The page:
- Leveraged loan issuance climbed to $875 billion in 2016, up 12% from a year earlier and the third biggest year on record.
- The increase in issuance in 2016 was driven by a sharp jump in refinancing activity, which posted a 25% gain. In contrast, new money volume edged up by only 1%.
- Breaking out leveraged loan volume into pro rata issuance and institutional issuance, we see that the increase in leveraged loan deal flow was driven by a surge in institutional issuance, which was up 44% year over year. Pro rata issuance in contrast was down 7% .
- As in the broader leveraged loan market, it was mainly refinancing activity that drove institutional loan issuance higher. Refinancing volume soared by 85% to $221 billion. New money institutional issuance at $200 billion was up 14% compared to a year earlier.
- M&A leveraged loan volume dropped by 18% in 2016 to $270 billion. That said, there were differences in the LBO and non-LBO segments. LBO issuance was up 20% to $88 billion, while the larger non-LBO category was down 29% to $183 billion.
- The technology and healthcare share of institutional loan debt outstanding grew in 2016. In turn, technology (13%) and healthcare (10%) remain the biggest sectors in the market, followed by retail (7%).
- Three companies defaulted in December, with nearly $800 million of institutional loan debt. They were TwentyEighty Inc. ($359 million), La Paloma Generating Co. LLC ($411.7 million) and Cumulus Media ($28.7 million). This brought institutional loan default volume to $17.5 billion in 2016, up from $16.4 billion in 2015. Energy ($6.4 billion), Metals & Mining ($3.9 billion) and Broadcasting & Media ($2.3 billion) were the top sectors in terms of defaults in 2016. The trailing twelve month loan default rate fell to 1.8%.
- Loans posted their best performance in a few years, with open-end loan funds gaining 8.6% in 2016, while the S&P/LSTA loan index returned 10.2%.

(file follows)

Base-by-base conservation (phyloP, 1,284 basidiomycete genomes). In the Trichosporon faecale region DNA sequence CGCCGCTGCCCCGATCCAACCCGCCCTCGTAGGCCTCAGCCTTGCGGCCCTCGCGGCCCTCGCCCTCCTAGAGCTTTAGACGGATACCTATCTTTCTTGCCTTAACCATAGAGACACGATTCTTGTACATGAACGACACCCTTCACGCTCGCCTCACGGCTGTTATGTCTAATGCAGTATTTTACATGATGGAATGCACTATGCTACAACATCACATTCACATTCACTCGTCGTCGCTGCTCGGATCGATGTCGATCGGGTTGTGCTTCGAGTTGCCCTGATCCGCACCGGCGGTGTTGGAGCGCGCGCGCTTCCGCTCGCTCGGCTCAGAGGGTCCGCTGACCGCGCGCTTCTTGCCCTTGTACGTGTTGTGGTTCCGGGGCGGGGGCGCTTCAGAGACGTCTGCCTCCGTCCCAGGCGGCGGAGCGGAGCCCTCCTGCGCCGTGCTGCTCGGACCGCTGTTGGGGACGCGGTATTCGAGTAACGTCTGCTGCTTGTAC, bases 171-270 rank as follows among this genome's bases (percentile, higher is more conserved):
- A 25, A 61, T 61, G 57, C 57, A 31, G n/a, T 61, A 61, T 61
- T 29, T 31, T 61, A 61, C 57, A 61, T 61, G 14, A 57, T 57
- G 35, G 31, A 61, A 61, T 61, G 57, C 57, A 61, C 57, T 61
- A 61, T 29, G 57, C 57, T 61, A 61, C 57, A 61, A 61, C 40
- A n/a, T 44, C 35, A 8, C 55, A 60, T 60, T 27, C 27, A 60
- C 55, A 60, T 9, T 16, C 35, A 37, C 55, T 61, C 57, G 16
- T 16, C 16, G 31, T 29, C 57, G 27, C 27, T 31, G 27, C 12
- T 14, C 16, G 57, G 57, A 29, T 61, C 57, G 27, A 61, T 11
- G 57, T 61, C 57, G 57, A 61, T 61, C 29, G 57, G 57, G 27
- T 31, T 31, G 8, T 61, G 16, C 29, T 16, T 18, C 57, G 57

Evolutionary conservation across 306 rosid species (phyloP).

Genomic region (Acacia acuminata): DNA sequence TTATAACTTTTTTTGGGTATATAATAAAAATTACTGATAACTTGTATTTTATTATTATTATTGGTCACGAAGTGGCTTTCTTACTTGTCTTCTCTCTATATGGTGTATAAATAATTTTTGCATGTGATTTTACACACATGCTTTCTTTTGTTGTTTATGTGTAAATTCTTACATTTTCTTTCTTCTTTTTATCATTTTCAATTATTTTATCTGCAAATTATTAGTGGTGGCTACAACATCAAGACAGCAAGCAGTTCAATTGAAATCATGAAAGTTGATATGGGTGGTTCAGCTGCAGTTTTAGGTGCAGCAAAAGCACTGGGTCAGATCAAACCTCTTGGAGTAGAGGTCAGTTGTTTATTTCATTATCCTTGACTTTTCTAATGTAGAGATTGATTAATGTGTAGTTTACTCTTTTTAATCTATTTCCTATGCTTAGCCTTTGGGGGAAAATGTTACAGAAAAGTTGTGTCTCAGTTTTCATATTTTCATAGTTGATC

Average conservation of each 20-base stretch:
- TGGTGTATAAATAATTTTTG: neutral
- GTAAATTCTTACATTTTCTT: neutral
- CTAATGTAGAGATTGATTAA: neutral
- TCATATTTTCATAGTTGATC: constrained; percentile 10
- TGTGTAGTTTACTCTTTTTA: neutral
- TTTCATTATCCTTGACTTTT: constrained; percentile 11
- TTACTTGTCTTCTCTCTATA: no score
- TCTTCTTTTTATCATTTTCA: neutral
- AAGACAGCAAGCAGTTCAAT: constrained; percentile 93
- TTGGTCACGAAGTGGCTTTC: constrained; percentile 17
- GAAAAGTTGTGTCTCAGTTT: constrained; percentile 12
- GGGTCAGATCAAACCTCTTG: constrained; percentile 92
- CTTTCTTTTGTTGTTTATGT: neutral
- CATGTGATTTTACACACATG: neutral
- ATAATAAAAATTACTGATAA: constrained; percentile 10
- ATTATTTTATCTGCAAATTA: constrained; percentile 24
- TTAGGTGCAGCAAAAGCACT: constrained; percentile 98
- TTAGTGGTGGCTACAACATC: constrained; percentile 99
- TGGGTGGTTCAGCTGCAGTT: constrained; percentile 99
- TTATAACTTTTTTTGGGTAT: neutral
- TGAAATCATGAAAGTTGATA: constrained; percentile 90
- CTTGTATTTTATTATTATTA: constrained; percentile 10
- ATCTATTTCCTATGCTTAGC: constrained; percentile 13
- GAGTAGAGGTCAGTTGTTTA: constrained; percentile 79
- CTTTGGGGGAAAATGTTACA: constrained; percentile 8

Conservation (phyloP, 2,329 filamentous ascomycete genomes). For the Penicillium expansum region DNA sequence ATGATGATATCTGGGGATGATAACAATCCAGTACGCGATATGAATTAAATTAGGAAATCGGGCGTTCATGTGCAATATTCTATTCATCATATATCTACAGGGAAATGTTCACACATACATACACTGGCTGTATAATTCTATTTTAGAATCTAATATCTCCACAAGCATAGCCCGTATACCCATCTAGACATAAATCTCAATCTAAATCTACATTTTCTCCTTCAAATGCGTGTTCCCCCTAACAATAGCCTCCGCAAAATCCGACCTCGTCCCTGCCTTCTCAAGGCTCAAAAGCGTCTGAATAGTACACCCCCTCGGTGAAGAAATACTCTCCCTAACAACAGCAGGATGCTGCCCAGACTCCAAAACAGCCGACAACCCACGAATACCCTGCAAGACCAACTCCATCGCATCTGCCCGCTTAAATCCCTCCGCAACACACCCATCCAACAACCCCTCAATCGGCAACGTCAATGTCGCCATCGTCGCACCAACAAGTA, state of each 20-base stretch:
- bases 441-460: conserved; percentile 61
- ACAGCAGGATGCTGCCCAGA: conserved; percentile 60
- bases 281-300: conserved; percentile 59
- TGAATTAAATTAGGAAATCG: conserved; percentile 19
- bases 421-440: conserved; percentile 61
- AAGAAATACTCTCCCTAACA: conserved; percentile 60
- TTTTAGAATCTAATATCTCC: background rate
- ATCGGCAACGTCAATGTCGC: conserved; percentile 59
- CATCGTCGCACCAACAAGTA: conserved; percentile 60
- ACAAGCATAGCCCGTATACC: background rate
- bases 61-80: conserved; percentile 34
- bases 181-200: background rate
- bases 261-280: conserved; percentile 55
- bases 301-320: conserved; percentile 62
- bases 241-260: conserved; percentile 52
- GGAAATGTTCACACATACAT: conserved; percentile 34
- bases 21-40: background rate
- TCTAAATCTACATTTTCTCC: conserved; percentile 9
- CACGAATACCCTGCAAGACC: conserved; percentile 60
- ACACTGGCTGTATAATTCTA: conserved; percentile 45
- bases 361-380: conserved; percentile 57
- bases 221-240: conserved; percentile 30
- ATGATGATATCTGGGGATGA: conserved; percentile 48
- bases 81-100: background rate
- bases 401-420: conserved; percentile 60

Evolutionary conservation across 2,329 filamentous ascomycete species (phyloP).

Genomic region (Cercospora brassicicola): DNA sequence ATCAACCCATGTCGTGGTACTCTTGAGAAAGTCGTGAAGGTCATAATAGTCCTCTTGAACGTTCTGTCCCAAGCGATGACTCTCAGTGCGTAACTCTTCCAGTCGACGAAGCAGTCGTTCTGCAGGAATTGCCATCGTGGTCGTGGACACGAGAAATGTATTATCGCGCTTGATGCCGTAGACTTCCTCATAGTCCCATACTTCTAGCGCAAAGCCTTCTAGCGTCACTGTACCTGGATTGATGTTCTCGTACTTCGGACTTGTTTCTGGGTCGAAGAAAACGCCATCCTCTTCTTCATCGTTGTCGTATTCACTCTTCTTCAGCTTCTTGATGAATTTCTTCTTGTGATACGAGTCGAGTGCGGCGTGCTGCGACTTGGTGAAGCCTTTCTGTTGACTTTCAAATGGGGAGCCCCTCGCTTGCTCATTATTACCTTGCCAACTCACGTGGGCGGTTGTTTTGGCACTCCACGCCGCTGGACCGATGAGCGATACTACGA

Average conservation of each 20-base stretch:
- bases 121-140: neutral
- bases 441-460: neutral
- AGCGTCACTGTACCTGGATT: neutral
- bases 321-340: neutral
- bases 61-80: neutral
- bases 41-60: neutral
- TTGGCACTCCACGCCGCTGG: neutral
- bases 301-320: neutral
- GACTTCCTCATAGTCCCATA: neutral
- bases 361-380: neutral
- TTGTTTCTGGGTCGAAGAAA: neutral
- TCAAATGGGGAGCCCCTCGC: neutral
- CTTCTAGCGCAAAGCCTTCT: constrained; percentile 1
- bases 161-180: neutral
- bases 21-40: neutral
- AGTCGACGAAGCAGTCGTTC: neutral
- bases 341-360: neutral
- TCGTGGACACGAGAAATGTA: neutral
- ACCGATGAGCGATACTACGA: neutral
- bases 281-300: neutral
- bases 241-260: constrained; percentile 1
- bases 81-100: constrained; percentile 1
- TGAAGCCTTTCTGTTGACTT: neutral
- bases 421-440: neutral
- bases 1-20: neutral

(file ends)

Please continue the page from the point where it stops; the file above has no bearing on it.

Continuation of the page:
- Secondary market prices climbed again in December. Institutional term loans finished the month up 48 bps to 97.09, while the flow name SMi100 increased by 35 bps to 99.03. For the year, Institutional term loans gained 401 bps and flow names climbed 242 bps.
- As of month-end December, 55% of loans are priced at 100-plus, up from 43% a month earlier. On a dollar weighted basis the par-plus share is an even loftier 67%. At the lower end of the price scale, 9% of credits are bid below 90 cents on the dollar.
- European flow names remain highly priced though they edged 11 bps lower in December to an average bid of 100.46. In full year 2016, European liquid names were up 147 bps.
- The share of par-plus loans in U.S. CLOs climbed to 65% in December. At the other end of the price spectrum, the share of loans bid below 90 cents on the dollar fell to 6%. In European deals, the share of par-plus loans is now at 72%.
- In terms of U.S. new issue CLO league table volumes, Citi led the way in arranging deals, with Credit Suisse Asset Management marginally ahead of GSO Blackstone in managing new deals , and U.S. Bank was the top trustee. In Europe, Citi was the top arranger and GSO Blackstone topped the manager table.
CLOs / Loan Funds:
- S. CLO issuance fell for the third straight year, amounting to $72.4 billion in 2016 (157 deals), down from $98.5 billion in 2015. That said, Issuance increased in each quarter of the year, totaling $26.3 billion in 4Q16.
- S. refinancing and reset volume surged to over $31 billion in 4Q16, taking the full year volume to $39.4 billion from 94 deals. Refinancing volume (excluding resets) amounted to nearly $20 billion, with resets totaling $19.5 billion.
- AAA discount margins have tightened in both the U.S. and Europe in recent months, though the tightening is more pronounced on European deals. U.S. CLO AAA discount margins averaged 146 bps in December compared to 97 bps for European deals.
- European CLO issuance climbed €16.8 billion (based on 41 deals) in 2016, up from €13.8 billion (34 deals) in 2015. Though well below pre-crisis highs, it was still the highest level of issuance since 2007.
- European CLO refinancing volume was €3.9 billion, with all this activity occurring since late September.
- Assets under management increased to $445 billion for U.S. CLOs and held relatively steady at over €67 billion for European CLOs.
- Loan funds posted their sixth straight month of inflows, adding $6.8 billion in December. This took inflows to $7.8 billion for 2016, the first positive year since 2013.
- Loan mutual fund & ETF assets under management (market value) increased to $136 billion in December.
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